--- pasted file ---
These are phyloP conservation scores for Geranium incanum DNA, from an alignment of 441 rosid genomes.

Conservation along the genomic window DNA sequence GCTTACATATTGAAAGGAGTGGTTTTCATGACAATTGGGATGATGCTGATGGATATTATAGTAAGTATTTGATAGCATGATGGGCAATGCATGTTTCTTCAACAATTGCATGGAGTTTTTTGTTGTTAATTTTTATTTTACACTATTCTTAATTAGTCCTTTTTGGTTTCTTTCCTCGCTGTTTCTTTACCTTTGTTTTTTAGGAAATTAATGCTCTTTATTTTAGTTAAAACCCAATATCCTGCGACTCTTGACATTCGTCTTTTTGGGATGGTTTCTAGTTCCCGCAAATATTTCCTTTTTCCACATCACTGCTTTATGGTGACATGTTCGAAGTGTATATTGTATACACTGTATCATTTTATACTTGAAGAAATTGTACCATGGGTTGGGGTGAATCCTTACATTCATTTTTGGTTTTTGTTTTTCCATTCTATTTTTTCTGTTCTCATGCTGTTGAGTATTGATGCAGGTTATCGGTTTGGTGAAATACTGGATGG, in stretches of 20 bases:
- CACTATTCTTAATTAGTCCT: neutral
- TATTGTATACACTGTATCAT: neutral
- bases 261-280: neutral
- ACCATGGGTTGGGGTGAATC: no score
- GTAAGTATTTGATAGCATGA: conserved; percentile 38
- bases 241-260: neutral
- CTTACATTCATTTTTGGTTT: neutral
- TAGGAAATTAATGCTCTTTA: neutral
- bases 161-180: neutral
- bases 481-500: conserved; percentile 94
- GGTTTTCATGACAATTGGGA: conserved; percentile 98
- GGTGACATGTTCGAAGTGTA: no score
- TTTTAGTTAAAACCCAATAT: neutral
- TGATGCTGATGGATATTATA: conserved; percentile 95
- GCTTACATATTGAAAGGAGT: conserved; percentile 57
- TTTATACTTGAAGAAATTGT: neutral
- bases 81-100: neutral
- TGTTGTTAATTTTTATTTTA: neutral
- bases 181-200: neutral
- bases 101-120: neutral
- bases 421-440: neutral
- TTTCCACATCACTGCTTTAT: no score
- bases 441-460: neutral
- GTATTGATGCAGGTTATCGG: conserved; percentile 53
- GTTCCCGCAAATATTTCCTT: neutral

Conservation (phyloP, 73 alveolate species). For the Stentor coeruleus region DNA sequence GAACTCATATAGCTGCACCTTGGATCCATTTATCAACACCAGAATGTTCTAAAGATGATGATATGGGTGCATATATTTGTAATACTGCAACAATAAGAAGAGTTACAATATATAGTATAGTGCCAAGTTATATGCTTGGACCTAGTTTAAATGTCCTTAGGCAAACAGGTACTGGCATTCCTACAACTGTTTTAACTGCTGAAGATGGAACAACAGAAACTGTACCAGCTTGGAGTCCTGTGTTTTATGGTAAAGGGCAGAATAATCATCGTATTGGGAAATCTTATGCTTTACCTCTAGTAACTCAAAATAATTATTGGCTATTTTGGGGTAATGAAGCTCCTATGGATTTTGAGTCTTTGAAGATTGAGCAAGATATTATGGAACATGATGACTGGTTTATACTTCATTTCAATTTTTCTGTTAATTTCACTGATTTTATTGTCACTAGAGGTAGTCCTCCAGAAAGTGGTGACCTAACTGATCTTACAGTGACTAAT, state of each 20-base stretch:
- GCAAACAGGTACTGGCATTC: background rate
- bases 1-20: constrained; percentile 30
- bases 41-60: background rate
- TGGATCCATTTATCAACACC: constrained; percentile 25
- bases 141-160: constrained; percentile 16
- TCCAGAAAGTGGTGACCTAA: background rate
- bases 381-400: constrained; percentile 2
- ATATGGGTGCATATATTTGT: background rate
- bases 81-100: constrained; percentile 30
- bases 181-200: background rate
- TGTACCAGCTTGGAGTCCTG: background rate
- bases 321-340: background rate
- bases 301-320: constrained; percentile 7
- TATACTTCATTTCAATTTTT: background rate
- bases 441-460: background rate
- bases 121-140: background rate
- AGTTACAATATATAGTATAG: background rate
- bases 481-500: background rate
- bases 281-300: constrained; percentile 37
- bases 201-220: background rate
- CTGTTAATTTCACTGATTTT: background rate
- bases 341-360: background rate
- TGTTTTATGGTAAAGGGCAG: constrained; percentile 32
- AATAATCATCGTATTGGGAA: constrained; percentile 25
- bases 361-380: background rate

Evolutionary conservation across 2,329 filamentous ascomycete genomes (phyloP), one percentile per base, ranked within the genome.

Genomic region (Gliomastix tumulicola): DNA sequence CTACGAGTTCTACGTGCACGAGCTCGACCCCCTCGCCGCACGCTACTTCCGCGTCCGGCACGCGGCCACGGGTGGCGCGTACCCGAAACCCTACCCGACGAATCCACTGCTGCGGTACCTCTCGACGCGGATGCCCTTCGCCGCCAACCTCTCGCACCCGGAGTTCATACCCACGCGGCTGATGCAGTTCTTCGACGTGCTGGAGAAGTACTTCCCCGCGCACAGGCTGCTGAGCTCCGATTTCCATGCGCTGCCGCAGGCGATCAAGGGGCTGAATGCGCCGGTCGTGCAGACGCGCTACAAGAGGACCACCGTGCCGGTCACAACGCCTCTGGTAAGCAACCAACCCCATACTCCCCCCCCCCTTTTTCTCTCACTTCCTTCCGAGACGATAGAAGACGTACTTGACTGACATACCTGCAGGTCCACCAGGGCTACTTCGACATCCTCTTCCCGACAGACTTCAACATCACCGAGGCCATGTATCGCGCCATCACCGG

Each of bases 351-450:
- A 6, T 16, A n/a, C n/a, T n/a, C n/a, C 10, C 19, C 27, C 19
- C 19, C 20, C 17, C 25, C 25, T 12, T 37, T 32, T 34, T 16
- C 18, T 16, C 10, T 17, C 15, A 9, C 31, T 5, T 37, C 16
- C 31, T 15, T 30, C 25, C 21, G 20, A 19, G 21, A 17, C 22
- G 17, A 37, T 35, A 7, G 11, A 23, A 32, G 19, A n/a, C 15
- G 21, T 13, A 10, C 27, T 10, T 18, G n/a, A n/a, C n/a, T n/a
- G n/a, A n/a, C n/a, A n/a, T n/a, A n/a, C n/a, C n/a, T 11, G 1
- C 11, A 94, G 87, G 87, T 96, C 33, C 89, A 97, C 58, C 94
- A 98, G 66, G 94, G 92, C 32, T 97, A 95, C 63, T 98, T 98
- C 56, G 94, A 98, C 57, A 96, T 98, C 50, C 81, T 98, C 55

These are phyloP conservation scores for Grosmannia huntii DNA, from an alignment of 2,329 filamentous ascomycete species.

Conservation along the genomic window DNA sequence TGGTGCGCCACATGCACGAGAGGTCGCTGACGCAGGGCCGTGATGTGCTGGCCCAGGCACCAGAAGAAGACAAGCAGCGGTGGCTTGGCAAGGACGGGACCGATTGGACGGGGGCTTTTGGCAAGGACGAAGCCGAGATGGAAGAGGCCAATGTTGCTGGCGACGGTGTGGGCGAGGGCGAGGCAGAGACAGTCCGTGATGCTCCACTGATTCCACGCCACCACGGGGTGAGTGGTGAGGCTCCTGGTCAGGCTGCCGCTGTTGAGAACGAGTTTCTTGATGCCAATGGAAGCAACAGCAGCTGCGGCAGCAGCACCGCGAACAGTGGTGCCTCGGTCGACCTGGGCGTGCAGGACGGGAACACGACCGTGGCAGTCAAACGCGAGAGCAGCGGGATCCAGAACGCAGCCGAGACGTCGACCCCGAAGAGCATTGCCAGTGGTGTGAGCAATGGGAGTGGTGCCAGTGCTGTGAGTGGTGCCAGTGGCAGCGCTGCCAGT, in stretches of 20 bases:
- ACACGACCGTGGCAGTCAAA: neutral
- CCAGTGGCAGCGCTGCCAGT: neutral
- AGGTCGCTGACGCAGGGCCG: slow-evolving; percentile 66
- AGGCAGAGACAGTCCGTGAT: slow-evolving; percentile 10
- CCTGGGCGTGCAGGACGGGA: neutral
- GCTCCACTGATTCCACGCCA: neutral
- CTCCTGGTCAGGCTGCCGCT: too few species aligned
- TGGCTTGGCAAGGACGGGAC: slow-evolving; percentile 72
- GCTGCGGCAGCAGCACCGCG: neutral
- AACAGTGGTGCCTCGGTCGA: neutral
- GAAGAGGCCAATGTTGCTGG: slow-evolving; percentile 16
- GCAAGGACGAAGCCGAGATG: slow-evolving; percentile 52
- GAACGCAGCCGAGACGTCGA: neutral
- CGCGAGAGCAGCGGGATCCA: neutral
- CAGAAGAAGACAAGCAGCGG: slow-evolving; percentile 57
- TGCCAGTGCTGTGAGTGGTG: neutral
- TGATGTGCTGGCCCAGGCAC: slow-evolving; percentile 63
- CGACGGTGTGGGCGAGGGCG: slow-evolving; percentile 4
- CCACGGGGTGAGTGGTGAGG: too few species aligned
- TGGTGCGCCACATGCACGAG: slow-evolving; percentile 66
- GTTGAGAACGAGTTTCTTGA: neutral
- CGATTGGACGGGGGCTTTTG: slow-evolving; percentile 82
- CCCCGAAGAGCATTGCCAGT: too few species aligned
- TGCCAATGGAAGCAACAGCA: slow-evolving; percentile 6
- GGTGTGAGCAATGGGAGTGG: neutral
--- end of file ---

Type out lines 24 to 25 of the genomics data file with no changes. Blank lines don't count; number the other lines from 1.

- TTTCCACATCACTGCTTTAT: no score
- bases 441-460: neutral